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Authors Johnson, CR; Koch, MS; Pedersen, O; Madden, CJ
Author Full Name Johnson, C. R.; Koch, M. S.; Pedersen, O.; Madden, C. J.
Title Hypersalinity affects leaf and meristem O-2 dynamics exposing meristems to H2S in the dominant tropical seagrass Thalassia testudinum
Source JOURNAL OF EXPERIMENTAL MARINE BIOLOGY AND ECOLOGY
Language English
Document Type Article
Author Keywords Hypoxia; Microsensor; Florida Bay; Seagrasses; Die-off; Mortality
Keywords Plus DIE-OFF EVENTS; FLORIDA BAY; OXYGEN DYNAMICS; ZOSTERA-MARINA; SULFIDE; SEDIMENT; SUBMERGENCE; RHIZOSPHERE; TOLERANCE; INTRUSION
Abstract Large-scale (> 80 km(2)) seagrass mortality events have been reported worldwide. While the mechanisms triggering these sudden die-off events are not well understood, plant hypoxia and H2S intrusion, at times linked to hypersaline conditions, have been suggested to play a role. In the present study, we used microsensors (similar to 100 mu m) to measure pO(2) light-dark dynamics (4 and 1 h, light:dark) in the leaf, and simultaneously pO(2) and H2S in the meristem, of the tropical seagrass, Thalassia testudinum. The role of leaf pO(2) in mitigating H2S intrusion into the meristem was examined. We also assessed the interactive effect of water column hypoxia and hypersalinity (35, 45, 55, 65) on meristem pO(2) light-dark dynamics and H2S intrusion. Internal gas dynamics were measured from seagrass shoots in intact cores collected at a site with recurrent die-off events in Florida Bay, USA. When the overlying water column pO(2) was maintained at air equilibrium (20 kPa), the leaf pO(2) in shoots at <= 55 salinity was supersaturated (30 to 35 kPa) with respect to the water column. However, leaves of shoots at 65 salinity in the light maintained leaf pO(2) on par with the water column (similar to 20-25 kPa), even after 4 h. This was the case even though the initial (10 min) leaf Delta pO(2) was similar across salinity treatments, suggesting 65 salinity limited O-2 pressurization, rather than, or in addition to, O-2 production. The low leaf pO(2) at 65 salinity in the light limited meristem pO(2) (similar to 10 kPa pO(2)) at the start of the dark cycle. Consequently, the meristem pO(2) threshold of similar to 1.5 kPa pO(2) was reached within 1-2 h of the dark cycle, and H2S intrusion occurred. Further, at 65 salinity, H2S intrusion occurred at higher water column pO(2) (10-15 kPa), compared to salinity <= 55 (similar to 5 kPa). Meristem minimum pO(2) were also lower in the dark at higher salinity, indicating a greater belowground O-2 demand. Based on these experimental microsensor results, we suggest two primary goals to minimize hypoxia and H2S-induced seagrass mortality: (1) minimize hypersaline conditions to increase the efficiency of seagrass leaf and meristem O-2 pressurization, and (2) reduce nutrient loads and hypersaline conditions to keep water column pO(2) at a maximum and lower sediment-meristem O-2 demand in the dark.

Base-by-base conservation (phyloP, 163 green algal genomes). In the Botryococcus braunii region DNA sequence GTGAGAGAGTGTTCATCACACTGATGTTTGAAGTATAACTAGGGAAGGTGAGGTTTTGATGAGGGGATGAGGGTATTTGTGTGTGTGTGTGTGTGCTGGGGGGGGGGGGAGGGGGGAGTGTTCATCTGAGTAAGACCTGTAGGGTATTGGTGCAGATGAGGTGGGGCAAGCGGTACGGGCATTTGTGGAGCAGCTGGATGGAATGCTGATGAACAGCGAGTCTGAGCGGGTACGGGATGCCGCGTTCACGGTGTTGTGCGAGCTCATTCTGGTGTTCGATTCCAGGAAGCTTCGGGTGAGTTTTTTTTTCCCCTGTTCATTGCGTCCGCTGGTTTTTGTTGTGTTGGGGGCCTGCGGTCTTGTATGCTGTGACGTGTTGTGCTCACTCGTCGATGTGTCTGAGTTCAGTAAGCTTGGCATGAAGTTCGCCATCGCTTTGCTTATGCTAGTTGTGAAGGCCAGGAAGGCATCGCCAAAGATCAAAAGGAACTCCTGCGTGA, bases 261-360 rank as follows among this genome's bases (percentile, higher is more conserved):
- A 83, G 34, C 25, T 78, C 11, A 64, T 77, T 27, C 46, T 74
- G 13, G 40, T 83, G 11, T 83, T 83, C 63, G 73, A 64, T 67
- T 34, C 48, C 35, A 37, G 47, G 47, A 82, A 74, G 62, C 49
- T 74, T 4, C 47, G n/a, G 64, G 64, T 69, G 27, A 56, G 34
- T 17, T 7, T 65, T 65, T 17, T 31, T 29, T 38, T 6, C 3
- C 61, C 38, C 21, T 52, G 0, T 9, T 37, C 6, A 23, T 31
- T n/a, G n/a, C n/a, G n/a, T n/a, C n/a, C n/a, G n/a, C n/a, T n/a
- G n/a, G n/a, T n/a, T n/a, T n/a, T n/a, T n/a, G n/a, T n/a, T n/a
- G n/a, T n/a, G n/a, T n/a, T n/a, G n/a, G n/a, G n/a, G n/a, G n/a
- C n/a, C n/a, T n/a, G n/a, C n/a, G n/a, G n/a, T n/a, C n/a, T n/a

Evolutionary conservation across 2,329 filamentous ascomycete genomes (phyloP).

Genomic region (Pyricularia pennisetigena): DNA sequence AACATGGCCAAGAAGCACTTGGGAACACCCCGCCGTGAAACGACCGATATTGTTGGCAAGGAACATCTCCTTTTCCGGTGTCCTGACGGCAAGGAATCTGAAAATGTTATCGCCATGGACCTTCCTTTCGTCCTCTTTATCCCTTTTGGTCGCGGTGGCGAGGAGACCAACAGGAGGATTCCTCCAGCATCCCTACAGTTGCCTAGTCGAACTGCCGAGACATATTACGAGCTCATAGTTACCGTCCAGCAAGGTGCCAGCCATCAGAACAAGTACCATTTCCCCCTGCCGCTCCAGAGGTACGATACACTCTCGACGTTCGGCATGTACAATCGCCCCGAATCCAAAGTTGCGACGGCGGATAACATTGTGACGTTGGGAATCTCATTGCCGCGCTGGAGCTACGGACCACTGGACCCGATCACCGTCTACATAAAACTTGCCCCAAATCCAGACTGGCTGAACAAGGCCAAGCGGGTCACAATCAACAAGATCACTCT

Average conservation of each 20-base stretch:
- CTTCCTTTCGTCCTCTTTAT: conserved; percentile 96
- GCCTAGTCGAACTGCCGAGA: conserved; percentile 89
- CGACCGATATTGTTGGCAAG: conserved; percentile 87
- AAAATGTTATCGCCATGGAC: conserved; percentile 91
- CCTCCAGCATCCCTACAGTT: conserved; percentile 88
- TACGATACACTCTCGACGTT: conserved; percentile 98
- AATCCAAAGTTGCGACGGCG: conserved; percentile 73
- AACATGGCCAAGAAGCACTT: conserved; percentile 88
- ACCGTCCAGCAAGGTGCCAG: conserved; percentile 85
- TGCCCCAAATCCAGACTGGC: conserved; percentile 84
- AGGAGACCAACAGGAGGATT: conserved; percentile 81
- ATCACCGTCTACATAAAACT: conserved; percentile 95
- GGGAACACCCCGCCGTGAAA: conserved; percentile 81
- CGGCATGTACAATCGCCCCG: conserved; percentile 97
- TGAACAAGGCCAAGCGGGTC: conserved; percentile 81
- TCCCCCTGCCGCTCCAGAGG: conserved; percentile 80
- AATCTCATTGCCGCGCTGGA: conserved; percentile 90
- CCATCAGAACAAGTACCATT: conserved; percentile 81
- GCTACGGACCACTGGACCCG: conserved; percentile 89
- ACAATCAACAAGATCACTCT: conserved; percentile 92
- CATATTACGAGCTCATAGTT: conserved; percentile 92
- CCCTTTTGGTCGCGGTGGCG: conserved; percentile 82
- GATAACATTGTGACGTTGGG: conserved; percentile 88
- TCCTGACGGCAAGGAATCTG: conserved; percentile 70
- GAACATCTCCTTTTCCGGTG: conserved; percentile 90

Author Address [Johnson, C. R.; Koch, M. S.] Florida Atlantic Univ, Biol Sci Dept, Aquat Plant Ecol Lab, 777 Glades Rd, Boca Raton, FL 33431 USA; [Pedersen, O.] Univ Copenhagen, Dept Biol, Univ Pk 4,3rd Floor, DK-2100 Copenhagen, Denmark; [Madden, C. J.] South Florida Water Management Dist, Everglades Ecosyst Res Div, W Palm Beach, FL 33406 USA
Reprint Address Koch, MS (corresponding author), Florida Atlantic Univ, Biol Sci Dept, Aquat Plant Ecol Lab, 777 Glades Rd, Boca Raton, FL 33431 USA.
E-mail Address mkoch@fau.edu
ResearcherID Number Johnson, Christopher/AAE-2840-2021; Pedersen, Ole/F-2476-2011
ORCID Number Pedersen, Ole/0000-0002-0827-946X
Funding Agency and Grant Number South Florida Water Management District (West Palm Beach, FL)
Funding Text We acknowledge the South Florida Water Management District (West Palm Beach, FL) for funding this research and Everglades National Park (Homestead, FL) for their logistical support through the Flamingo Marina. We thank our colleague Dr. McNicholl for his assistance in the field and lab. We also appreciate the time and effort of two anonymous reviewers and editors.
Publisher ELSEVIER
Publisher City AMSTERDAM
Publisher Address RADARWEG 29, 1043 NX AMSTERDAM, NETHERLANDS
ISSN 0022-0981
29-Character Source Abbreviation J EXP MAR BIOL ECOL
ISO Source Abbreviation J. Exp. Mar. Biol. Ecol.
Publication Date DEC
Year Published 2020
Volume 533
Article Number 151458
Digital Object Identifier (DOI) 10.1016/j.jembe.2020.151458
Page Count 10
Web of Science Category Ecology; Marine & Freshwater Biology
Subject Category Environmental Sciences & Ecology; Marine & Freshwater Biology
Document Delivery Number OP7SI
Unique Article Identifier WOS:000588286500004
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